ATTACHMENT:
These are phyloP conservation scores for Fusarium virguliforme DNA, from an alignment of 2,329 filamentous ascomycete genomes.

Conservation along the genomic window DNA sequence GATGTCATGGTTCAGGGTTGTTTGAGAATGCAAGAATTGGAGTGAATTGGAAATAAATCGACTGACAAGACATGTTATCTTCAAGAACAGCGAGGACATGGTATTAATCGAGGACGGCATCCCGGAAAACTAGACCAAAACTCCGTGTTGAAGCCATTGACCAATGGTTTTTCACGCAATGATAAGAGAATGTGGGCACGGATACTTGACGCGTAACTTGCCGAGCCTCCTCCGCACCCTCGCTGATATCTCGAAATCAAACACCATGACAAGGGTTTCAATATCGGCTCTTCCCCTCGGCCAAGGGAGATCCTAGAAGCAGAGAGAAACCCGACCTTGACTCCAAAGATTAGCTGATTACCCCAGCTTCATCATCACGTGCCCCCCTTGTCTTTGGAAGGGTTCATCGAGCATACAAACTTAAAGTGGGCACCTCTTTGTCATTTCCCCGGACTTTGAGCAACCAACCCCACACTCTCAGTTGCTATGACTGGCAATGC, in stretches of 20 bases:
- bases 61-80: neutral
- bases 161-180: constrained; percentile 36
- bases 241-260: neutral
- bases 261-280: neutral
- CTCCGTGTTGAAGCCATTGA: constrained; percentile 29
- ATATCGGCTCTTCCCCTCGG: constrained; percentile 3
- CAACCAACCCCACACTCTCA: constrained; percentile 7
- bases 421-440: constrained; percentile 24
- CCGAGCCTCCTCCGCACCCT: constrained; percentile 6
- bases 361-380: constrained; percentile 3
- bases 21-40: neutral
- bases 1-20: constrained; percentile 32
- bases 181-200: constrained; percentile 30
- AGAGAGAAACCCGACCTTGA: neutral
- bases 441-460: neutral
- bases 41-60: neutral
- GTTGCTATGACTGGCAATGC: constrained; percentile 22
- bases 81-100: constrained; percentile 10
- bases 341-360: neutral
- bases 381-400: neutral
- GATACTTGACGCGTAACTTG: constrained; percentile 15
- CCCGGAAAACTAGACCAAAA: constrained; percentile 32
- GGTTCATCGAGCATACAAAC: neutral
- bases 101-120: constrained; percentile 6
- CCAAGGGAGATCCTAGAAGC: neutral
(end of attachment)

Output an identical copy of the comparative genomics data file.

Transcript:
These are phyloP conservation scores for Fusarium virguliforme DNA, from an alignment of 2,329 filamentous ascomycete genomes.

Conservation along the genomic window DNA sequence GATGTCATGGTTCAGGGTTGTTTGAGAATGCAAGAATTGGAGTGAATTGGAAATAAATCGACTGACAAGACATGTTATCTTCAAGAACAGCGAGGACATGGTATTAATCGAGGACGGCATCCCGGAAAACTAGACCAAAACTCCGTGTTGAAGCCATTGACCAATGGTTTTTCACGCAATGATAAGAGAATGTGGGCACGGATACTTGACGCGTAACTTGCCGAGCCTCCTCCGCACCCTCGCTGATATCTCGAAATCAAACACCATGACAAGGGTTTCAATATCGGCTCTTCCCCTCGGCCAAGGGAGATCCTAGAAGCAGAGAGAAACCCGACCTTGACTCCAAAGATTAGCTGATTACCCCAGCTTCATCATCACGTGCCCCCCTTGTCTTTGGAAGGGTTCATCGAGCATACAAACTTAAAGTGGGCACCTCTTTGTCATTTCCCCGGACTTTGAGCAACCAACCCCACACTCTCAGTTGCTATGACTGGCAATGC, in stretches of 20 bases:
- bases 61-80: neutral
- bases 161-180: constrained; percentile 36
- bases 241-260: neutral
- bases 261-280: neutral
- CTCCGTGTTGAAGCCATTGA: constrained; percentile 29
- ATATCGGCTCTTCCCCTCGG: constrained; percentile 3
- CAACCAACCCCACACTCTCA: constrained; percentile 7
- bases 421-440: constrained; percentile 24
- CCGAGCCTCCTCCGCACCCT: constrained; percentile 6
- bases 361-380: constrained; percentile 3
- bases 21-40: neutral
- bases 1-20: constrained; percentile 32
- bases 181-200: constrained; percentile 30
- AGAGAGAAACCCGACCTTGA: neutral
- bases 441-460: neutral
- bases 41-60: neutral
- GTTGCTATGACTGGCAATGC: constrained; percentile 22
- bases 81-100: constrained; percentile 10
- bases 341-360: neutral
- bases 381-400: neutral
- GATACTTGACGCGTAACTTG: constrained; percentile 15
- CCCGGAAAACTAGACCAAAA: constrained; percentile 32
- GGTTCATCGAGCATACAAAC: neutral
- bases 101-120: constrained; percentile 6
- CCAAGGGAGATCCTAGAAGC: neutral